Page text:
Allium ascalonicum

Allium ascalonicum (*)

Cladus: Eukaryota
Regnum: Plantae
Divisio: Magnoliophyta
Classis: Liliopsida
Subclassis: Liliidae
Ordo: Asparagales
Familia: Alliaceae
Genus: Allium
Species: Allium ascalonicum

Name

Allium ascalonicum L.

References

* USDA, NRCS. 2006. The PLANTS Database, 6 March 2006 (http://plants.usda.gov).


Vernacular names
Türkçe: Yabani sarmısak

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The shallot, also called "multiplier onion", is a variety of the onion, Allium cepa L. var. aggregatum. Formerly classified as the species A. ascalonicum, a name now considered a synonym of the correct name.[1] In Australia, the term "shallot" can also refer to scallions, while the term eschalot is used to refer to the shallot described in this article. The term "shallot" is further used for the French gray challot or griselle, Allium oschaninii, which has been considered to be the "true shallot" by many.[citation needed] It is a species that grows wild from Central to Southwest Asia.


Details

Shallots probably originated in Central or South-East Asia, traveling from there to India and the eastern Mediterranean. The name shallot comes from Ashkelon, an ancient Philistine city in Israel,[2] where people in classical Greek times believed shallots originated.[citation needed]

Like garlic, shallots are formed in clusters of offsets with a head composed of multiple cloves. Their skin color can vary from golden brown to gray to rose red, and their off-white flesh is usually tinged with green or magenta. Shallots are much favored by chefs because of their firm texture and sweet, aromatic, yet pungent, flavor.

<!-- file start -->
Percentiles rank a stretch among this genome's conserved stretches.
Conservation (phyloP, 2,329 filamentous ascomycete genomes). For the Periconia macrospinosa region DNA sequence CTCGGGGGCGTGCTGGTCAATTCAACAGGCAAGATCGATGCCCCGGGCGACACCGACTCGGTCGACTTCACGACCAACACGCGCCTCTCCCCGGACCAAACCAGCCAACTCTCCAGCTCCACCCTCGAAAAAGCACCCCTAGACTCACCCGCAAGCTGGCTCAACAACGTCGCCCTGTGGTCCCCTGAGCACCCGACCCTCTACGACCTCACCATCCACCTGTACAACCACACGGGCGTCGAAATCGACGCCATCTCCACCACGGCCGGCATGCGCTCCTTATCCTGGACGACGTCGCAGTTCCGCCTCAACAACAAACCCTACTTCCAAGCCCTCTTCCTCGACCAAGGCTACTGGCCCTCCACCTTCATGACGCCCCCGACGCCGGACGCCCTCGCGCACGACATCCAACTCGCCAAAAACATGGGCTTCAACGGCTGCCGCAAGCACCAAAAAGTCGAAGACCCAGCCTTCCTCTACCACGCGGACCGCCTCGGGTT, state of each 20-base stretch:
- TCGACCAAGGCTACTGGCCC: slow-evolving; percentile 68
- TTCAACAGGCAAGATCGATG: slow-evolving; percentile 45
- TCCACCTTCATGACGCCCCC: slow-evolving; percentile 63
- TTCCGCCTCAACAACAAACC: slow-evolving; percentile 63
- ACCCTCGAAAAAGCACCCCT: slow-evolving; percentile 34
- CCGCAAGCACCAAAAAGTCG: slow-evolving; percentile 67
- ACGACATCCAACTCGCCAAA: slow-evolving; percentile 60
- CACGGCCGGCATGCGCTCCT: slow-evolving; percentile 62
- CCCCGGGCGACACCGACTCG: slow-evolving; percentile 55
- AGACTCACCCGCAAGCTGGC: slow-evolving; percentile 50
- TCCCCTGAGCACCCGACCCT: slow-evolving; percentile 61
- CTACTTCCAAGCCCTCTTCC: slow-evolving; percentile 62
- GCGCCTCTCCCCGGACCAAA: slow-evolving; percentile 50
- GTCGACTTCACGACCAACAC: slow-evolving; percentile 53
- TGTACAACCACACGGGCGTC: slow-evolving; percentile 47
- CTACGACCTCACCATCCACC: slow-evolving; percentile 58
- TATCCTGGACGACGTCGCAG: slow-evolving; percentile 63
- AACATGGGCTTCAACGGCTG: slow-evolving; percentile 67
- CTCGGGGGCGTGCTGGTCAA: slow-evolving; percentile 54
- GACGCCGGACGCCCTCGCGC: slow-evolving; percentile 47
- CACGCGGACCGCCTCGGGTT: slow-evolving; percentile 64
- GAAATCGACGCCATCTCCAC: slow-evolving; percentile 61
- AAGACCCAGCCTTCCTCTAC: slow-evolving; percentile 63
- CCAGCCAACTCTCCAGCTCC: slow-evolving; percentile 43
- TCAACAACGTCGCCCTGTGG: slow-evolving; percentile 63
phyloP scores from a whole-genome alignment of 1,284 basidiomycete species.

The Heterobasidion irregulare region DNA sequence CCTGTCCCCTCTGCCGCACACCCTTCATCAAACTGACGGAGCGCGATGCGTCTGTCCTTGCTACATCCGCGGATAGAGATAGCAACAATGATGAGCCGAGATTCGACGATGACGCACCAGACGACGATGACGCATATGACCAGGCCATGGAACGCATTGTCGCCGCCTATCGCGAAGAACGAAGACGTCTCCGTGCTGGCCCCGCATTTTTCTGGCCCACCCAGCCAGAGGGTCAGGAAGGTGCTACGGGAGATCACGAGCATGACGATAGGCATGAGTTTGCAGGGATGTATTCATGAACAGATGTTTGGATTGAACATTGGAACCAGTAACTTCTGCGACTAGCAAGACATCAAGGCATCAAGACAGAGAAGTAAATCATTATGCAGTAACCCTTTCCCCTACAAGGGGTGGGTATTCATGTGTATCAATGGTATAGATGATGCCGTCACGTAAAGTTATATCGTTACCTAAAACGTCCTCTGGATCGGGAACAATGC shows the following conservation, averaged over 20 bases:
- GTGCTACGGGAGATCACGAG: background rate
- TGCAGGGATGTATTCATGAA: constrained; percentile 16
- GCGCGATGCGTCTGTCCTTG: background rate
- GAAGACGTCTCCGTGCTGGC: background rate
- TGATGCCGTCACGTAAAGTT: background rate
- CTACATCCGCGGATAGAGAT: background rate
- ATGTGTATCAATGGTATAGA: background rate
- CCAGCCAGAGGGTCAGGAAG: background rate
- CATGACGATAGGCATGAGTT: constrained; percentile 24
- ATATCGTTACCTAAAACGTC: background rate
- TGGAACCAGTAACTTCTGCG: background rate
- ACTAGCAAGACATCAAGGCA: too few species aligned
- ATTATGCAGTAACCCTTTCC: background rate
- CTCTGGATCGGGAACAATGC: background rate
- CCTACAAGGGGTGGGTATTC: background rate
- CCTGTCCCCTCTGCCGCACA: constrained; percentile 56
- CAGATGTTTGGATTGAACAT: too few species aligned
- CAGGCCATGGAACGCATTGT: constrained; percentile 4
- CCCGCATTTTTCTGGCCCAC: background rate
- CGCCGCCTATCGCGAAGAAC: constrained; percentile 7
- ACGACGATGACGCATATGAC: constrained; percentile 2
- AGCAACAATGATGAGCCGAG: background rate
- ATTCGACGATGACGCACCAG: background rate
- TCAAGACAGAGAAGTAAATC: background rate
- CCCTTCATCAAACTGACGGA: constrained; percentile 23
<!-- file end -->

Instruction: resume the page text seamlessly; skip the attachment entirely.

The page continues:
Shallots for sale in Southern France

The shallot is a relative of the onion, and tastes a bit like an onion, but has a sweeter, milder, yet richer and more complex flavour. Shallots tend to be more expensive than onions. They can be stored for at least 6 months.[1]

Shallots are extensively cultivated for use in fresh cooking, in addition to being pickled. Finely sliced deep-fried shallots are used as a condiment in Asian cuisine. (Often eaten alongside with porridge)

Shallots are propagated by offsets, which, in the Northern Hemisphere, are often planted in September or October, but the principal crop should not be planted earlier than February or the beginning of March. In planting, the tops of the bulbs should be kept a little above ground, and it is a commendable plan to draw away the soil surrounding the bulbs when their roots have taken hold. They should not be planted on ground recently manured. They come to maturity about July or August, although they can now be found year-round in supermarkets.

Similar to onions, raw shallots release chemicals that irritate the eye when sliced, resulting in tears. See onion for a discussion of this phenomenon.
Onion and shallot output in 2005

Shallots appear to contain more flavonoids and phenols than other members of the onion family.[3]

The term French shallot has also been used for Allium oschaninii.[citation needed]

There is a very specific region of shallot gardening in south eastern Ghana.

Shallots in Persian cooking